The Fed's second-quarter survey, which was released on May 17, found 36% of banks were tightening loan standards to small customers, and that 22% were increasing their "spread" -- the markup over their own cost of funds.
On the bright side, both of those numbers are down from the first quarter, which means that banks are turning the screws more slowly. Meanwhile, small businesses continue to get kid-glove treatment. For instance, half of all lenders reported tightening terms to big borrowers, and 44% said they were increasing spreads -- double the level for small business.
UPS AND DOWNS. Separately, the National Federation of Independent Business is reporting that interest rates crept up a tenth of a point, to 9.7%, last month. But the survey was taken before the half-point rate cut on May 15, and small-business rates tend to move in virtual lockstep with that benchmark. Indeed, Harris Bank of Chicago, which makes a point of touting its below-market rates for entrepreneurs, announced two days after the cut that it was reducing the small-biz rate for its best customers to 6.5%.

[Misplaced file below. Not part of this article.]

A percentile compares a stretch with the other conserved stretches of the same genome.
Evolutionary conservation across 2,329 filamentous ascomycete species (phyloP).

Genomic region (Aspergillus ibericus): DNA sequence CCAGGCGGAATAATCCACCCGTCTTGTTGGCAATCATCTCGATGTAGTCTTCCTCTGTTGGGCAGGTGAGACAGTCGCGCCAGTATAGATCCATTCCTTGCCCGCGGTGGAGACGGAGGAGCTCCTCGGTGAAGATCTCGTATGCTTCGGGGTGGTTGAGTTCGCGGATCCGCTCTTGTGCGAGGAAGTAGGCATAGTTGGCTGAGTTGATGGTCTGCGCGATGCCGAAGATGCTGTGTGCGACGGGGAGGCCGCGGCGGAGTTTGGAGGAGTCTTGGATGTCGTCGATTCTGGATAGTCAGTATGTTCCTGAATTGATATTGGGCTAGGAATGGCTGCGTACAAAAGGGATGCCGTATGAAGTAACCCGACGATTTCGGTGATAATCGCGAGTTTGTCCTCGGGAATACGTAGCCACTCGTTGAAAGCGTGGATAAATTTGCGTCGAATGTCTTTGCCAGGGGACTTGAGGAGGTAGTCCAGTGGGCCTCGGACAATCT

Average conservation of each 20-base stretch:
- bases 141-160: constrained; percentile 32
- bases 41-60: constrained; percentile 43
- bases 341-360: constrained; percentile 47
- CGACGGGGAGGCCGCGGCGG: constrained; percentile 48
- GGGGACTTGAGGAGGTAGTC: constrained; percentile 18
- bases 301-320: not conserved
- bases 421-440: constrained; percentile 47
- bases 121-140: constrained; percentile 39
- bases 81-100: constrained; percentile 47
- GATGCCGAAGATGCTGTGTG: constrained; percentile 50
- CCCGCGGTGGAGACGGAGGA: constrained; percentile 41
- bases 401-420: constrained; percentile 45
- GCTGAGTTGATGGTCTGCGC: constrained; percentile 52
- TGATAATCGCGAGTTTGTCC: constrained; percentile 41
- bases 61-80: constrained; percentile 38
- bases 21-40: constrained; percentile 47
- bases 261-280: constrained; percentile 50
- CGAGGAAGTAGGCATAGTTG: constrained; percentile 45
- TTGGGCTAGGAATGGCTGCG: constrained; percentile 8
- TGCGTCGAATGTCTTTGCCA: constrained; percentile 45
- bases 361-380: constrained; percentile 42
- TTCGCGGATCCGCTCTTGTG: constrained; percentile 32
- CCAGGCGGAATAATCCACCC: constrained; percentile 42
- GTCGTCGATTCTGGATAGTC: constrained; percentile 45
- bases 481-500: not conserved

Entrepreneurs, bankers, economists, and other pundits say small companies have held up reasonably well during the downturn. It is, however, too soon to tell if they'll escape unscathed, according to Ed Safady, chief executive of Liberty Bank, an Austin-based independent bank that works primarily with small businesses. He says that while small businesses in his region are being more cautious about spending, they are not pulling back to any drastic extent.
On the plus side, Safady says, rents are likely to fall, the pool of job candidates has improved, and so has employees' etiquette. "It has
given a lot of employees pause. It used to be 'I'll just leave you a voicemail telling you I'm out of here because I found a better job.' There's a new respect for job stability," says Safady. These economic clouds may have a silver lining after all. By Rick Green in New York and Lori Hawkins in Austin